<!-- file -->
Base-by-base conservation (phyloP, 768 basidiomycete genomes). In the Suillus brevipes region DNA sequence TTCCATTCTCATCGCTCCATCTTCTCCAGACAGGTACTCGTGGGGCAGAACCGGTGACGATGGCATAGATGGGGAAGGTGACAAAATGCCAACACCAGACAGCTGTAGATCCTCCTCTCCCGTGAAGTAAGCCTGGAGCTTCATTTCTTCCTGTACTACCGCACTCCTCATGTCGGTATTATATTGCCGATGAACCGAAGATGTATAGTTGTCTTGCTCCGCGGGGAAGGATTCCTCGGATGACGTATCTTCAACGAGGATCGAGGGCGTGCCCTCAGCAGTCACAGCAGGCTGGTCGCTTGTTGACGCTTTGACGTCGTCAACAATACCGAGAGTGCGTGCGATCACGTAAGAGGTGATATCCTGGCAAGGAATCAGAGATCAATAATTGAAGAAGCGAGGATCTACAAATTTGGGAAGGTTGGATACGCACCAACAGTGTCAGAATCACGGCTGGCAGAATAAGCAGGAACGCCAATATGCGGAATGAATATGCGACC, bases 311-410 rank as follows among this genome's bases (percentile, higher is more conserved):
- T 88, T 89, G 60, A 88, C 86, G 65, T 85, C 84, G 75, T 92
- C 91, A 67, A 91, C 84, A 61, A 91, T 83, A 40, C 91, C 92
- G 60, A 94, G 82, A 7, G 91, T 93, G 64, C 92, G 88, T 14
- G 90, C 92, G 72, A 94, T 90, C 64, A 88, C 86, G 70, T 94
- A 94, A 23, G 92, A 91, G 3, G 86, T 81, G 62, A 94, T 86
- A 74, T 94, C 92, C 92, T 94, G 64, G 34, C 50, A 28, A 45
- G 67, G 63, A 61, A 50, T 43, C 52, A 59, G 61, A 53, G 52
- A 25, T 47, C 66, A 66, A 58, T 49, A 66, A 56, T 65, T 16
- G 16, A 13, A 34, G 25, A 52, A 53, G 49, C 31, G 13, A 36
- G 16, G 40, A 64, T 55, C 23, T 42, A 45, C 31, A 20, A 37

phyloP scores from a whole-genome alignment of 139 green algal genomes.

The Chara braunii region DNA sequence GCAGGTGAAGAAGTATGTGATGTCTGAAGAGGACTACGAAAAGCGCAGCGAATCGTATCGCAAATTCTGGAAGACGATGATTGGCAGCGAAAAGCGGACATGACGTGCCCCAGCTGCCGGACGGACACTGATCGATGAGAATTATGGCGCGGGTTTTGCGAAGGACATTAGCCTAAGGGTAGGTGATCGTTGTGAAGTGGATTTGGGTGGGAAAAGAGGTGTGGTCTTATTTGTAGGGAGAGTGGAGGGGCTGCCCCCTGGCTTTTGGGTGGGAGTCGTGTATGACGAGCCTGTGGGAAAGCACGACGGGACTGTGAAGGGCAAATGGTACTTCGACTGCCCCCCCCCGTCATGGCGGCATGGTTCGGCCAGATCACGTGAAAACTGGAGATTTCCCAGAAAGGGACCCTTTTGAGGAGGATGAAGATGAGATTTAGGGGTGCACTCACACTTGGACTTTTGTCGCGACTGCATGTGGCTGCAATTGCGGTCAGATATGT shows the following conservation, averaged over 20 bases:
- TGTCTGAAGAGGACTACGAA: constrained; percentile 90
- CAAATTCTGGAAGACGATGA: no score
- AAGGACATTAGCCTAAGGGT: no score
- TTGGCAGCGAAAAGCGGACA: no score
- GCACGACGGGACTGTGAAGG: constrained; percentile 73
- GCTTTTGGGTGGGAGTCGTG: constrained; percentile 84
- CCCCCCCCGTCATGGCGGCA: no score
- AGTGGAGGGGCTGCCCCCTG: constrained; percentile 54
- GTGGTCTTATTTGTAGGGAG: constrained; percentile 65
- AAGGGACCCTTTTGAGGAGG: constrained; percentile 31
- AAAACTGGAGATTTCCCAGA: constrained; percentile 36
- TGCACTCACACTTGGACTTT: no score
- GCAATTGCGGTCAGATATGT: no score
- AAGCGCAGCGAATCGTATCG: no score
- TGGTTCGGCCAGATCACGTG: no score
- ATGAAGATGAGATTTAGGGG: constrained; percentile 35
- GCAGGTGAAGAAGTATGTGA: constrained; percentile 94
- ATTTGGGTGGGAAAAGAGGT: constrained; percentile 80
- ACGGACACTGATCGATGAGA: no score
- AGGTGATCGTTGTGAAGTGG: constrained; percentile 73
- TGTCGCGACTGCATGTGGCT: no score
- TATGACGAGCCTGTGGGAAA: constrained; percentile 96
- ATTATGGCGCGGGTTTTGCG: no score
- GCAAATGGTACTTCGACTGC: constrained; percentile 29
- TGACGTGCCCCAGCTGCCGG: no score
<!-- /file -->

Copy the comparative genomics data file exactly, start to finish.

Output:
Base-by-base conservation (phyloP, 768 basidiomycete genomes). In the Suillus brevipes region DNA sequence TTCCATTCTCATCGCTCCATCTTCTCCAGACAGGTACTCGTGGGGCAGAACCGGTGACGATGGCATAGATGGGGAAGGTGACAAAATGCCAACACCAGACAGCTGTAGATCCTCCTCTCCCGTGAAGTAAGCCTGGAGCTTCATTTCTTCCTGTACTACCGCACTCCTCATGTCGGTATTATATTGCCGATGAACCGAAGATGTATAGTTGTCTTGCTCCGCGGGGAAGGATTCCTCGGATGACGTATCTTCAACGAGGATCGAGGGCGTGCCCTCAGCAGTCACAGCAGGCTGGTCGCTTGTTGACGCTTTGACGTCGTCAACAATACCGAGAGTGCGTGCGATCACGTAAGAGGTGATATCCTGGCAAGGAATCAGAGATCAATAATTGAAGAAGCGAGGATCTACAAATTTGGGAAGGTTGGATACGCACCAACAGTGTCAGAATCACGGCTGGCAGAATAAGCAGGAACGCCAATATGCGGAATGAATATGCGACC, bases 311-410 rank as follows among this genome's bases (percentile, higher is more conserved):
- T 88, T 89, G 60, A 88, C 86, G 65, T 85, C 84, G 75, T 92
- C 91, A 67, A 91, C 84, A 61, A 91, T 83, A 40, C 91, C 92
- G 60, A 94, G 82, A 7, G 91, T 93, G 64, C 92, G 88, T 14
- G 90, C 92, G 72, A 94, T 90, C 64, A 88, C 86, G 70, T 94
- A 94, A 23, G 92, A 91, G 3, G 86, T 81, G 62, A 94, T 86
- A 74, T 94, C 92, C 92, T 94, G 64, G 34, C 50, A 28, A 45
- G 67, G 63, A 61, A 50, T 43, C 52, A 59, G 61, A 53, G 52
- A 25, T 47, C 66, A 66, A 58, T 49, A 66, A 56, T 65, T 16
- G 16, A 13, A 34, G 25, A 52, A 53, G 49, C 31, G 13, A 36
- G 16, G 40, A 64, T 55, C 23, T 42, A 45, C 31, A 20, A 37

phyloP scores from a whole-genome alignment of 139 green algal genomes.

The Chara braunii region DNA sequence GCAGGTGAAGAAGTATGTGATGTCTGAAGAGGACTACGAAAAGCGCAGCGAATCGTATCGCAAATTCTGGAAGACGATGATTGGCAGCGAAAAGCGGACATGACGTGCCCCAGCTGCCGGACGGACACTGATCGATGAGAATTATGGCGCGGGTTTTGCGAAGGACATTAGCCTAAGGGTAGGTGATCGTTGTGAAGTGGATTTGGGTGGGAAAAGAGGTGTGGTCTTATTTGTAGGGAGAGTGGAGGGGCTGCCCCCTGGCTTTTGGGTGGGAGTCGTGTATGACGAGCCTGTGGGAAAGCACGACGGGACTGTGAAGGGCAAATGGTACTTCGACTGCCCCCCCCCGTCATGGCGGCATGGTTCGGCCAGATCACGTGAAAACTGGAGATTTCCCAGAAAGGGACCCTTTTGAGGAGGATGAAGATGAGATTTAGGGGTGCACTCACACTTGGACTTTTGTCGCGACTGCATGTGGCTGCAATTGCGGTCAGATATGT shows the following conservation, averaged over 20 bases:
- TGTCTGAAGAGGACTACGAA: constrained; percentile 90
- CAAATTCTGGAAGACGATGA: no score
- AAGGACATTAGCCTAAGGGT: no score
- TTGGCAGCGAAAAGCGGACA: no score
- GCACGACGGGACTGTGAAGG: constrained; percentile 73
- GCTTTTGGGTGGGAGTCGTG: constrained; percentile 84
- CCCCCCCCGTCATGGCGGCA: no score
- AGTGGAGGGGCTGCCCCCTG: constrained; percentile 54
- GTGGTCTTATTTGTAGGGAG: constrained; percentile 65
- AAGGGACCCTTTTGAGGAGG: constrained; percentile 31
- AAAACTGGAGATTTCCCAGA: constrained; percentile 36
- TGCACTCACACTTGGACTTT: no score
- GCAATTGCGGTCAGATATGT: no score
- AAGCGCAGCGAATCGTATCG: no score
- TGGTTCGGCCAGATCACGTG: no score
- ATGAAGATGAGATTTAGGGG: constrained; percentile 35
- GCAGGTGAAGAAGTATGTGA: constrained; percentile 94
- ATTTGGGTGGGAAAAGAGGT: constrained; percentile 80
- ACGGACACTGATCGATGAGA: no score
- AGGTGATCGTTGTGAAGTGG: constrained; percentile 73
- TGTCGCGACTGCATGTGGCT: no score
- TATGACGAGCCTGTGGGAAA: constrained; percentile 96
- ATTATGGCGCGGGTTTTGCG: no score
- GCAAATGGTACTTCGACTGC: constrained; percentile 29
- TGACGTGCCCCAGCTGCCGG: no score